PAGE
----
The how of great brands.

I’ve had the opportunity to work with many leading brands over the years.
I’ve also watched purposeful, passionate organizations struggle for significance.
I’ve seen dedicated religious leaders lose their ministries to apathy.
While others swelled their church attendance into the thousands.
I’ve witnessed friends start businesses to change the world and ultimately fail.
While self-interested, financially motivated ones continue to thrive.
As much as I would have liked to (and believe me, I’ve tried), I have not found an organization’s “why,” its purpose or cause, to be the basis for its growth.
It feels good to make that connection, to think in terms of intent instead of execution.
But it’s clearly not the case.
And for one simple reason.
People don’t buy “what” you do or “why” you do it.
They buy “how” you do it.
The unique and compelling way you bring your idea to life for their benefit.
It’s your “how” that creates engagement, adoption and devotion.
Did Steve Jobs and Apple believe more passionately in elegant product design than Sony?
Jobs was inspired by Akio Morito and fascinated with Sony products.
Did Martin Luther King Jr. have more passion for equality and civil rights in America than Howard Thurman?
Thurman enlivened King and served as his spiritual advisor.
How about the Wright Brothers?
Were they more stirred to fly than folks like Gustave Whitehead and Lyman Gilmore?
Of course not.
But they did conceive a patented control system, which is still used in modern aircraft today.
Don’t let your feelings fool you.
Intentions carry weight.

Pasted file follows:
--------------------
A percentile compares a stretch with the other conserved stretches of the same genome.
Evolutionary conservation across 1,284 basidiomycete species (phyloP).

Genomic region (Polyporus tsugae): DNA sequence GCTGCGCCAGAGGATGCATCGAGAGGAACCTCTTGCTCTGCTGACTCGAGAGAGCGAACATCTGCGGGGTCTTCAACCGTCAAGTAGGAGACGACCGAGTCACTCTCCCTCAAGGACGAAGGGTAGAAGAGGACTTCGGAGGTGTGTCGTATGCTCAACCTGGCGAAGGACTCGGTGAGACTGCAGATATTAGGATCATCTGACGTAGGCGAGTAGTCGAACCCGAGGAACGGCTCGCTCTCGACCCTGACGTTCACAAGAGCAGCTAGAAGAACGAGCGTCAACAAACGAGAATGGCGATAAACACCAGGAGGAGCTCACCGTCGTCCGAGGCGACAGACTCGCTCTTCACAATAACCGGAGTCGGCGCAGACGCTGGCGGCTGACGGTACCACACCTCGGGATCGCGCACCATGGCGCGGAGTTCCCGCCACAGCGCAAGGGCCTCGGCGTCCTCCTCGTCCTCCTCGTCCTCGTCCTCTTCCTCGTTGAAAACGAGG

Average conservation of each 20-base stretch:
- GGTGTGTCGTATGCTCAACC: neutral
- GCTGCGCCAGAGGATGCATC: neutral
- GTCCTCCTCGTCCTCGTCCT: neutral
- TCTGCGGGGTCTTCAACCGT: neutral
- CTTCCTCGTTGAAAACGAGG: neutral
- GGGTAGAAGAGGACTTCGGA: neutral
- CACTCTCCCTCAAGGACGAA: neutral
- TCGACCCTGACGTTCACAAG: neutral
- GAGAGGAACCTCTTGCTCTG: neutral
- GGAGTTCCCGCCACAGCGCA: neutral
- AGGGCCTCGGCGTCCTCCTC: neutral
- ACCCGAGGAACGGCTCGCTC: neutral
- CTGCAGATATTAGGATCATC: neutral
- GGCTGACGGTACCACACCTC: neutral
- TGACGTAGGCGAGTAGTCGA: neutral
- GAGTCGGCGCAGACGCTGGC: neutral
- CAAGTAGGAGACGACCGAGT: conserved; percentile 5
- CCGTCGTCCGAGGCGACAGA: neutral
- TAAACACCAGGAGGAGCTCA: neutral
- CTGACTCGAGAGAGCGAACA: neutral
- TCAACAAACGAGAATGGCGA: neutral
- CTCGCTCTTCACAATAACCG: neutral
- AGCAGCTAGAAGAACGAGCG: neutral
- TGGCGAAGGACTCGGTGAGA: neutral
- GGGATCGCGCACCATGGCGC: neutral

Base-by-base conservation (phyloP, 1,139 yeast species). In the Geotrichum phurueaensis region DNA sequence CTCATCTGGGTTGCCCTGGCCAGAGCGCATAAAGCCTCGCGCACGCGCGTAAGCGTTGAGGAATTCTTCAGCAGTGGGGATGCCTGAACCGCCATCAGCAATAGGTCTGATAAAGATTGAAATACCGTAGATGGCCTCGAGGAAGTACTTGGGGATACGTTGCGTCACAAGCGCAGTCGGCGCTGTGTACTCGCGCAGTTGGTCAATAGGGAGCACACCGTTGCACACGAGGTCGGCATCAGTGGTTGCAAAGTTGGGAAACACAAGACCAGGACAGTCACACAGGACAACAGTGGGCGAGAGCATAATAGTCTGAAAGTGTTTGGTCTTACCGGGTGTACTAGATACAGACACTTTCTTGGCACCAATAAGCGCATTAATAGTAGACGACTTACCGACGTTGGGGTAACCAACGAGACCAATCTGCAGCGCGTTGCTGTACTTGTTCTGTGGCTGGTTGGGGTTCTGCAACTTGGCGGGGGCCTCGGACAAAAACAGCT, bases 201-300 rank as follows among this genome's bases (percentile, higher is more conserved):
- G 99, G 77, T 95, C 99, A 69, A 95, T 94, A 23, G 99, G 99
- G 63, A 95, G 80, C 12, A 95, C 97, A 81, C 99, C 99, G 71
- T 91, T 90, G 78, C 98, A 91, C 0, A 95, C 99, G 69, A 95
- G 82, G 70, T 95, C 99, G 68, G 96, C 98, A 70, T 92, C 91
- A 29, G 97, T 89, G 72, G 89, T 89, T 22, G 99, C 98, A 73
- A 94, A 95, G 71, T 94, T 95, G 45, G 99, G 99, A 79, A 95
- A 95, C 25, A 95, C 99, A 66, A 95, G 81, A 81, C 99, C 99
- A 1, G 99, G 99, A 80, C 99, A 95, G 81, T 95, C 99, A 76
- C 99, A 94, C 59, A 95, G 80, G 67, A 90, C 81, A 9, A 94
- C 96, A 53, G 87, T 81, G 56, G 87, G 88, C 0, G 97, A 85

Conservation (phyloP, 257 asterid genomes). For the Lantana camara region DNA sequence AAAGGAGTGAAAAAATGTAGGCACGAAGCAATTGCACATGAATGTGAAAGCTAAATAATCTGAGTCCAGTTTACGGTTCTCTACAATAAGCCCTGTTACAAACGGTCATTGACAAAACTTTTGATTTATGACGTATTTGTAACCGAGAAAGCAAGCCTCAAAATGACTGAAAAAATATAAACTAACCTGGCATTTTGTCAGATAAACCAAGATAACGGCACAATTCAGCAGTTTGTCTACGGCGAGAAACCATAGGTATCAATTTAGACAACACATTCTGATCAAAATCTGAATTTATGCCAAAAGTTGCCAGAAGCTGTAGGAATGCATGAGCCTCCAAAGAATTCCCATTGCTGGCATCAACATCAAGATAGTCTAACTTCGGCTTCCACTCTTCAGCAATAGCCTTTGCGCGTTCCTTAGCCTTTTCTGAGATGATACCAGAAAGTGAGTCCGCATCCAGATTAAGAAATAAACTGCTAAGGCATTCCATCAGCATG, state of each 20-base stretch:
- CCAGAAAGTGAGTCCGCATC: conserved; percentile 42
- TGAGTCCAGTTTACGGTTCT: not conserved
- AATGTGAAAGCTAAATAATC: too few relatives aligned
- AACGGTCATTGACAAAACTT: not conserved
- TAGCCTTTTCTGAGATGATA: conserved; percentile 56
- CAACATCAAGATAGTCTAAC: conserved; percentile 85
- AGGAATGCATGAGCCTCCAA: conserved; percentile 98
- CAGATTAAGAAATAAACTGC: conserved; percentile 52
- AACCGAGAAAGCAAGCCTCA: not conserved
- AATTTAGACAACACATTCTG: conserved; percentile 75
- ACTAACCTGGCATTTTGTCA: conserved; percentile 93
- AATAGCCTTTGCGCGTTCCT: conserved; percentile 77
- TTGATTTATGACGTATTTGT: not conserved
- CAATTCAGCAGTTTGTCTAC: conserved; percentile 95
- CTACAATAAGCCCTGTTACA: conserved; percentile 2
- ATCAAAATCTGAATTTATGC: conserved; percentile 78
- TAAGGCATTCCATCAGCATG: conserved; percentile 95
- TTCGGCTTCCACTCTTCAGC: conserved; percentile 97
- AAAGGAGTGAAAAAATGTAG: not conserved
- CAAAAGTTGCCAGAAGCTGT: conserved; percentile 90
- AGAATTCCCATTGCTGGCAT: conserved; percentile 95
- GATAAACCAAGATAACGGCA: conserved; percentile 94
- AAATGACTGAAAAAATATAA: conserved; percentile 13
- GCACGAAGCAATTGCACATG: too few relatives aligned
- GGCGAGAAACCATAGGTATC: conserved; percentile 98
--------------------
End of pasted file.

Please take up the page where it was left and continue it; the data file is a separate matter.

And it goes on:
They help inform decision-making, inspire like-minded people, and sustain motivation during difficult times.
But they only matter if you bring them to life in a bold and memorable way.
What matters most in today’s marketplace is timing, guts, and creative execution.
It’s the combination of domain expertise, strategic value creation, and an obsessive attention to detail that gives rise to great brands.
What propelled Apple to its cult and Wall Street status?
Steve Jobs’ powerful strategic vision and uncompromising sense of “how.”
Why do we celebrate Martin Luther King Jr.?
Not because he cared deeply.
Rather, because he inspired us to care with his carefully crafted experiences and expertly delivered oratory.
What accounts for the rapid growth of companies like Google, Amazon, and Facebook?
Their “how,” pure and simple.
Yes, the “why” is what fuels entrepreneurial endeavors.
It gives the founders the curiosity, passion and resilience to find the right “how.”
But it’s that “how” that pulls others in.
The personal connection to the aesthetic experience.
The sense of control.
And the identity affirmation and enhancement.
What “why”-inspired organizations need in today’s hyper-competitive marketplace is strong leadership.
Leadership that keeps people focused on innovating and improving the “how.”
Without a strategic obsession on the external needs and feelings of your audience, your “why” will slowly fade.
As more “how”-driven organizations attract away your customers, members, volunteers and donors.
And, like you, I’d really hate to see that happen.

Tom Asacker